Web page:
So, what do you think? What would make a good retirement song? Perhaps this one will sum it up best…
Today the Greenville Chorale Chamber Ensemble presents its winter concert at Furman’s Daniel Chapel. The program is entitled “Music for the Soul”, and the music was chosen to be both soothing and uplifting.
We start the concert with Gabriel Faure’s Requiem as the major work on the piece. I’ve performed this piece several times, and always enjoy it. We follow that with Mealor’s Ubi Caritas, which was written for the recent Royal Wedding, then a setting of O Sacrum Convivium by Dan Locklair. Next up are arrangements of two hymns, My Shepherd Will Supply My Need and Nearer My God to Thee.
The next piece is The Rune of Hospitality, and unusual piece by Alf Houkom that starts sounding like it has a secular text, but ends with a sacred message. That’s followed my Morten Lauridsen’s Sure On This Shining Night, which is a soaring, fabulous piece of music. We end the concert with the King’s Singers’ You Are the New Day, followed by a silly arrangement of The William Tell Overture, and we close with our signature tune, I Have Had Singing by Steven Sametz. It should be a good concert for a cold winter day.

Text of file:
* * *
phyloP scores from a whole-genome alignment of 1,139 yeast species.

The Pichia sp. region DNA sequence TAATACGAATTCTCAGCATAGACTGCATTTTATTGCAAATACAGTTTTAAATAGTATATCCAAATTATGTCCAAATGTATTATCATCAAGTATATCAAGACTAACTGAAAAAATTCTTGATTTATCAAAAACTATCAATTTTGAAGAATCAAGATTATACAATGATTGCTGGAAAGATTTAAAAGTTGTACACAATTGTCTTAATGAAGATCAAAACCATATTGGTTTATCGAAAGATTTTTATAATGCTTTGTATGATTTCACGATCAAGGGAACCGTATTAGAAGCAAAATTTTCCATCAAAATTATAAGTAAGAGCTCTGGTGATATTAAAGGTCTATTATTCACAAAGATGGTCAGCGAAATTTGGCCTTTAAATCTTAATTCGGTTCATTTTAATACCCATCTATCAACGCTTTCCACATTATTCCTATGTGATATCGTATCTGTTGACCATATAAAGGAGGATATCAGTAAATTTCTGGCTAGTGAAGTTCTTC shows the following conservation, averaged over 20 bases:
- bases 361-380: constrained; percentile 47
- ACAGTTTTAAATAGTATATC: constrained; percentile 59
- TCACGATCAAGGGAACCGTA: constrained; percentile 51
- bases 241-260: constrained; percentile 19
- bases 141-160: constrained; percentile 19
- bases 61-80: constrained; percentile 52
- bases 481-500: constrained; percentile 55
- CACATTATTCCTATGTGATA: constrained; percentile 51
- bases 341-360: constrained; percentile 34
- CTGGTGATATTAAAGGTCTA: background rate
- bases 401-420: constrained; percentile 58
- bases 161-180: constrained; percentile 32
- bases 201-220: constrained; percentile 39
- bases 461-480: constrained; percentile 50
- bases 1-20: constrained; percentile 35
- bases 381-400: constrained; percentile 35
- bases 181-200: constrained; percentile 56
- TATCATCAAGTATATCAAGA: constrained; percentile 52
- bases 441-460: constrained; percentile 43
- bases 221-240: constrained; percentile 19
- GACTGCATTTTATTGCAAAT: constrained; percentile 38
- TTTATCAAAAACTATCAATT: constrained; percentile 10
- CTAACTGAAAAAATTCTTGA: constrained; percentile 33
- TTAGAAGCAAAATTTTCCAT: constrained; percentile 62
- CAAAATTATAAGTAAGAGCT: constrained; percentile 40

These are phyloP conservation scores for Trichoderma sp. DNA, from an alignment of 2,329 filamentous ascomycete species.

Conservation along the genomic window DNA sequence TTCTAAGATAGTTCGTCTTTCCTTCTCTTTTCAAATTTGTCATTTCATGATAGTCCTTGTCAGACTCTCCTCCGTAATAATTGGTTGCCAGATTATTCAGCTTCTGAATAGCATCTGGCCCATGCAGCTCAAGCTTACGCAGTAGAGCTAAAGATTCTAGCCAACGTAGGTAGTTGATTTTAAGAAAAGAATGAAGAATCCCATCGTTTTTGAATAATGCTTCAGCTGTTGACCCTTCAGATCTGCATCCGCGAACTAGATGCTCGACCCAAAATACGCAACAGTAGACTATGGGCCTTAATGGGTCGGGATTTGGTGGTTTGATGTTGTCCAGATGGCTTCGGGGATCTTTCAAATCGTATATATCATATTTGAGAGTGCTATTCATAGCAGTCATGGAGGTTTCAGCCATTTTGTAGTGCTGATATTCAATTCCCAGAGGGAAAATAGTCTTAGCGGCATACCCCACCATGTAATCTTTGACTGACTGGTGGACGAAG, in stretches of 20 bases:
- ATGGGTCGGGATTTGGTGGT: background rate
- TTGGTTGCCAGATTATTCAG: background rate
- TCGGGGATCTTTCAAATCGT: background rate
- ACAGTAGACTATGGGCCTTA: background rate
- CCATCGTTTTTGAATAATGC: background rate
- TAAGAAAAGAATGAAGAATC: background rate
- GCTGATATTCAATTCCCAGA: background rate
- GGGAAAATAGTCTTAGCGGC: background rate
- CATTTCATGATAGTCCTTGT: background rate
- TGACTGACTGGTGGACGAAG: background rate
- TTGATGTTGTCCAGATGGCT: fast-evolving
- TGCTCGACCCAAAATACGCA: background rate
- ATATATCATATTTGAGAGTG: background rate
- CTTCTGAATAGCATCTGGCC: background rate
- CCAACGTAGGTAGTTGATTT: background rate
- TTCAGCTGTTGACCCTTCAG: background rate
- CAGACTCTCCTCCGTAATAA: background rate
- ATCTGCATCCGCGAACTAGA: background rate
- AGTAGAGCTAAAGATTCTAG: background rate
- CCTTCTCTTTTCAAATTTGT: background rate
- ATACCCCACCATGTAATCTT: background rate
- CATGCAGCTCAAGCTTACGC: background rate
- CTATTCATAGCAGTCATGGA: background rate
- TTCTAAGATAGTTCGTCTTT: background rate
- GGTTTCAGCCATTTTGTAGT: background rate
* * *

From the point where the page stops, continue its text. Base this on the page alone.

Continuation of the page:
For this concert I’ve been entrusted with making a recording. Every year we do a professional recording, but we wind up using the recordings I always do as a backup. This year they just decided to go with mine. No pressure there at all. Over the past two rehearsals I’ve been experimenting with placement and settings, and I think I’ve got it worked out. I’ll use two portable recorders placed up front, mostly toward the middle of the chapel. I’ll combine the output from both recorders for the final product so that I get a good balance. Here’s a taste of Monday night’s rehearsal recording of You Are the New Day…